Sri Lankan Oud (retail value: $1,500/3gr)
Trio of Hindi Ouds: Garo Hills, North Cachar and Manipur (retail value: $550/3gr)
Fixatives and carriers:
Siberian Musk (~$30-45,000 a kilo)
Tanzanian Osyris (~$3,000 a kilo)
Beach-Combed Jamaican Ambergris (~$30,000 a kilo)
There are 15+ ingredients not listed here, nor are the ones listed ones I specifically want to highlight. There are extracts in here that are rarer and as expensive as the most precious of them, which for proprietary reasons are not listed—but are certainly smelled.
Most of the ouds, sandalwood oils, musks, and tinctures in here are our own painstaking productions, while many of the ingredients were sourced in person to check for quality.
I mention this, and highlight the prices above to show that it’s unreasonable to demand that perfume with such precious components should be sold for ‘cheap’. You’ll earn more selling these oils neat, so this is not about profiteering through my perfumes.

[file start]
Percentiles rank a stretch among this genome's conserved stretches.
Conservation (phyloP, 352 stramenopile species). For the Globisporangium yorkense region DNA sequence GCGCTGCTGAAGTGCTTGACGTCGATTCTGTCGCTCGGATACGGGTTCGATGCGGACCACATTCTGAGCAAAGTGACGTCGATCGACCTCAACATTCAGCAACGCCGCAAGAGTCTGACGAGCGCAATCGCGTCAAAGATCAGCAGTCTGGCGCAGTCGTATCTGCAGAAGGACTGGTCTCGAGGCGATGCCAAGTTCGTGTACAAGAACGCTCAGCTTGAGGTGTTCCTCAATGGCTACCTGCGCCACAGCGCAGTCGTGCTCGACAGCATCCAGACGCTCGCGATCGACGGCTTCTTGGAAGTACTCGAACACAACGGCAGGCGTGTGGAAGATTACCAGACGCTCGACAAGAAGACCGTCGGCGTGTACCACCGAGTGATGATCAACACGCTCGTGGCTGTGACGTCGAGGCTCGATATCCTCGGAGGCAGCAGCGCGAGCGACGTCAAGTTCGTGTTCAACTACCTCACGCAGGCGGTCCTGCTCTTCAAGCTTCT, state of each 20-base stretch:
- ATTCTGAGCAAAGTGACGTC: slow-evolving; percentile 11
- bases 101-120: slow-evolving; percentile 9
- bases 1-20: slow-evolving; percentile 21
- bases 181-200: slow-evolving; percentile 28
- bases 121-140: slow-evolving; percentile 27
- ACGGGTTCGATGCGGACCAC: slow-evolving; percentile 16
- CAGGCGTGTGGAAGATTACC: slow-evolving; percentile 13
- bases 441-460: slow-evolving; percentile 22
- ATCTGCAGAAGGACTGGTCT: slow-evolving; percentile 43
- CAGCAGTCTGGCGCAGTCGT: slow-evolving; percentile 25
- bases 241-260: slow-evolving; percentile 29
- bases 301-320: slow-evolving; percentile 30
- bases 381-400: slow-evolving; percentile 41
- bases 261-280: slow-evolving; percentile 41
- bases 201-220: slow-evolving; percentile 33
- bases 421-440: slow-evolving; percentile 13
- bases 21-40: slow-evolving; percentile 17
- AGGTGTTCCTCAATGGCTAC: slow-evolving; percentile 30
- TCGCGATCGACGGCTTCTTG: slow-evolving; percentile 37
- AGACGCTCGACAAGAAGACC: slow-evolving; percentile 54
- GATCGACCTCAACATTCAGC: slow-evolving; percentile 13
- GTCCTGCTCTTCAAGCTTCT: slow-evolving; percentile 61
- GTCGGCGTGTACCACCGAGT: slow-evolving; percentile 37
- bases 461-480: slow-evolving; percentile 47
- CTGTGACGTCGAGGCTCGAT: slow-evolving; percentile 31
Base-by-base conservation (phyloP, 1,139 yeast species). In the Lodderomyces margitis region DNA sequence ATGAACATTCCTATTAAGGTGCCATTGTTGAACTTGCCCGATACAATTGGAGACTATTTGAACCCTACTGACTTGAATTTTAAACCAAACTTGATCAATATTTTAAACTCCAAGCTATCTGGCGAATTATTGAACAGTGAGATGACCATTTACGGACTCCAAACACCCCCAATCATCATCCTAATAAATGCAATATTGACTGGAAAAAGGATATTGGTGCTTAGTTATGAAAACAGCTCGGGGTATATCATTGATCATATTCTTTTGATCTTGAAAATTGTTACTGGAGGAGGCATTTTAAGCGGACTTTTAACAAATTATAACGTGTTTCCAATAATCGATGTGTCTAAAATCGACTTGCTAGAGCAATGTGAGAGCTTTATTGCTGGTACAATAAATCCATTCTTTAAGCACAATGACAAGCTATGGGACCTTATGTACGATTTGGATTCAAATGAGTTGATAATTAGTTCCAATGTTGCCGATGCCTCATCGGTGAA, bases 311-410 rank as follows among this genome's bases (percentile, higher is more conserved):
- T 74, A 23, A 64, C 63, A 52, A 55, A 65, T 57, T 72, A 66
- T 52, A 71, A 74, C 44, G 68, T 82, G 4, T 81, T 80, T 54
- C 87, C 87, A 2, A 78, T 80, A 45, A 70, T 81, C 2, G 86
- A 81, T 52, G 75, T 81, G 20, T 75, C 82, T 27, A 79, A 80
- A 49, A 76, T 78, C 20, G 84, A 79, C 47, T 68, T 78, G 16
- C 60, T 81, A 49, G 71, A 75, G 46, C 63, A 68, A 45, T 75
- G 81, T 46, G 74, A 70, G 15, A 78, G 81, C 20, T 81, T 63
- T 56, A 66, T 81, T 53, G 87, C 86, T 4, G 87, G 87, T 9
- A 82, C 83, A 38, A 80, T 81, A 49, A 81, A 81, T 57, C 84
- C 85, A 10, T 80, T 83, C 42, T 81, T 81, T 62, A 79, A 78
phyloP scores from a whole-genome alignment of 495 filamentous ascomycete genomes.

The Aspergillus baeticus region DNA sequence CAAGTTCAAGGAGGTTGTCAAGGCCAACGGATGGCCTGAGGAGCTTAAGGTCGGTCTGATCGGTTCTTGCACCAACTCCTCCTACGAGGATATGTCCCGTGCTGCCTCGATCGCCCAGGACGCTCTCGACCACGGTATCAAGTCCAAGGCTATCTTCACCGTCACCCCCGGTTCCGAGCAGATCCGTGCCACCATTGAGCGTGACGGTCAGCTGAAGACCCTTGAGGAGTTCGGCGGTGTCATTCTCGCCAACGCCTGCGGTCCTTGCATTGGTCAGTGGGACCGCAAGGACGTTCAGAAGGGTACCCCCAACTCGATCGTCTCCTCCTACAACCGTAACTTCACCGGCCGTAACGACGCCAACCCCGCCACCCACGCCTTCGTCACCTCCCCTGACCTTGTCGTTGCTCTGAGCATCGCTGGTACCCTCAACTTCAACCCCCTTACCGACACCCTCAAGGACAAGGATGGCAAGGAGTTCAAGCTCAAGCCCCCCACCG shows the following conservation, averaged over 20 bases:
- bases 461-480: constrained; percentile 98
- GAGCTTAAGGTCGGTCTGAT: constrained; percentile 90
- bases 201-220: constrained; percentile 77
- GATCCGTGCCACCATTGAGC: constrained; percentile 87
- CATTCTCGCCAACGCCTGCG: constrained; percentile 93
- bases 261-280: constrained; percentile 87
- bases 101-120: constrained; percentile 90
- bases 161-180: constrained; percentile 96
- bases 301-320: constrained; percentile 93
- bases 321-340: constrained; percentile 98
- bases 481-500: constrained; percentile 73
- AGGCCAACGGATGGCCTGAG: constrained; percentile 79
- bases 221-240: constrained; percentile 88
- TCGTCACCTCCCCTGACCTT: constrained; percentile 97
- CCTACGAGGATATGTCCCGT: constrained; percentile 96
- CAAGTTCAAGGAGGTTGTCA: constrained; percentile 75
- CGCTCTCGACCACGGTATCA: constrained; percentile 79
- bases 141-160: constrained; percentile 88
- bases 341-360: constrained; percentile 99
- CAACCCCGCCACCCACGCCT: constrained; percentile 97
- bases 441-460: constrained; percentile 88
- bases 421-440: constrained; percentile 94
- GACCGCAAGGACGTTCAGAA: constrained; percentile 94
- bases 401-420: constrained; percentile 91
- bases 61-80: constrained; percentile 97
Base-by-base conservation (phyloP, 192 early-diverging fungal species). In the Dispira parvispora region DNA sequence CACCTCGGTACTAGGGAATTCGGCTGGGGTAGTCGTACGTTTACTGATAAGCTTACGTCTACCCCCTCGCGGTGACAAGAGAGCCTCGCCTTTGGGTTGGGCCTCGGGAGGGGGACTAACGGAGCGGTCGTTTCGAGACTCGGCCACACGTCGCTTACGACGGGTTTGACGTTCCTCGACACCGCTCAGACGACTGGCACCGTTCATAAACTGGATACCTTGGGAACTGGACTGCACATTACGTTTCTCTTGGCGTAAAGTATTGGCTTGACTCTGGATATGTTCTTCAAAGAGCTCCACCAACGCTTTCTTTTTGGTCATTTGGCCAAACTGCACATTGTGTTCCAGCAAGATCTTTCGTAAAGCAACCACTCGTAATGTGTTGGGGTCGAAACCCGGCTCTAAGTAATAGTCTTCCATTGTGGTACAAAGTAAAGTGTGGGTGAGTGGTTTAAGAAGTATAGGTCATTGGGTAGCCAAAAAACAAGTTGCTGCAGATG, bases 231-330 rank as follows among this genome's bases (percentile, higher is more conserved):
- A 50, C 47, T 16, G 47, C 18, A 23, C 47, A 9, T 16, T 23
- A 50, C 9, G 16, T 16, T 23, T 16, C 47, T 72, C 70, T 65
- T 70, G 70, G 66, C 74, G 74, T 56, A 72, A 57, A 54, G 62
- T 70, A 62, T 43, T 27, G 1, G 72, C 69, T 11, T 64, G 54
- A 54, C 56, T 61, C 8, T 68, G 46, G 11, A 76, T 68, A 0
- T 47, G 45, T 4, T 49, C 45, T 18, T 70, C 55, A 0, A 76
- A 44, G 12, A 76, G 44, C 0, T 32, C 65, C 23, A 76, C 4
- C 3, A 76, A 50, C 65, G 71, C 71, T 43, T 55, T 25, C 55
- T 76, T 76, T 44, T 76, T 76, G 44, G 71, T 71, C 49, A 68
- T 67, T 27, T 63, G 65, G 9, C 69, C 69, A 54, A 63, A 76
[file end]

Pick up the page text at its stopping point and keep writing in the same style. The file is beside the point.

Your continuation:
Once you’ve spent your days and nights and years deep diving the depths of an aromatic ocean, when you’ve passed the point of nosebleeds and olfactory coma, do you relish the extravagance of such a perfume. Some, probably most, who merely keep track of scent fashion won’t understand perfume like this. They’d be let down like Bieber fans are when they first hear the 9th Symphony’s overture, or Miles’ Blue.
Noir. Intense. Not because the labels say so, but because there’s more musk in your bottle than in all the niche and luxury perfume shelves of the world combined. More oud and amber and coffee and cedar drenched in black tea than any noir celebrity poster will ever let your nose feast on, or any bootlegger can fake.
So, enjoy a pheromonal spritz that lets raw castoreum bathed in the finest jasmines on Earth wake up a long-dormant naked attraction—not just carnal, but silage that also commands power and prestige… because fragrance once possessed such force—before musc got stripped of its K, and amber lost its gris.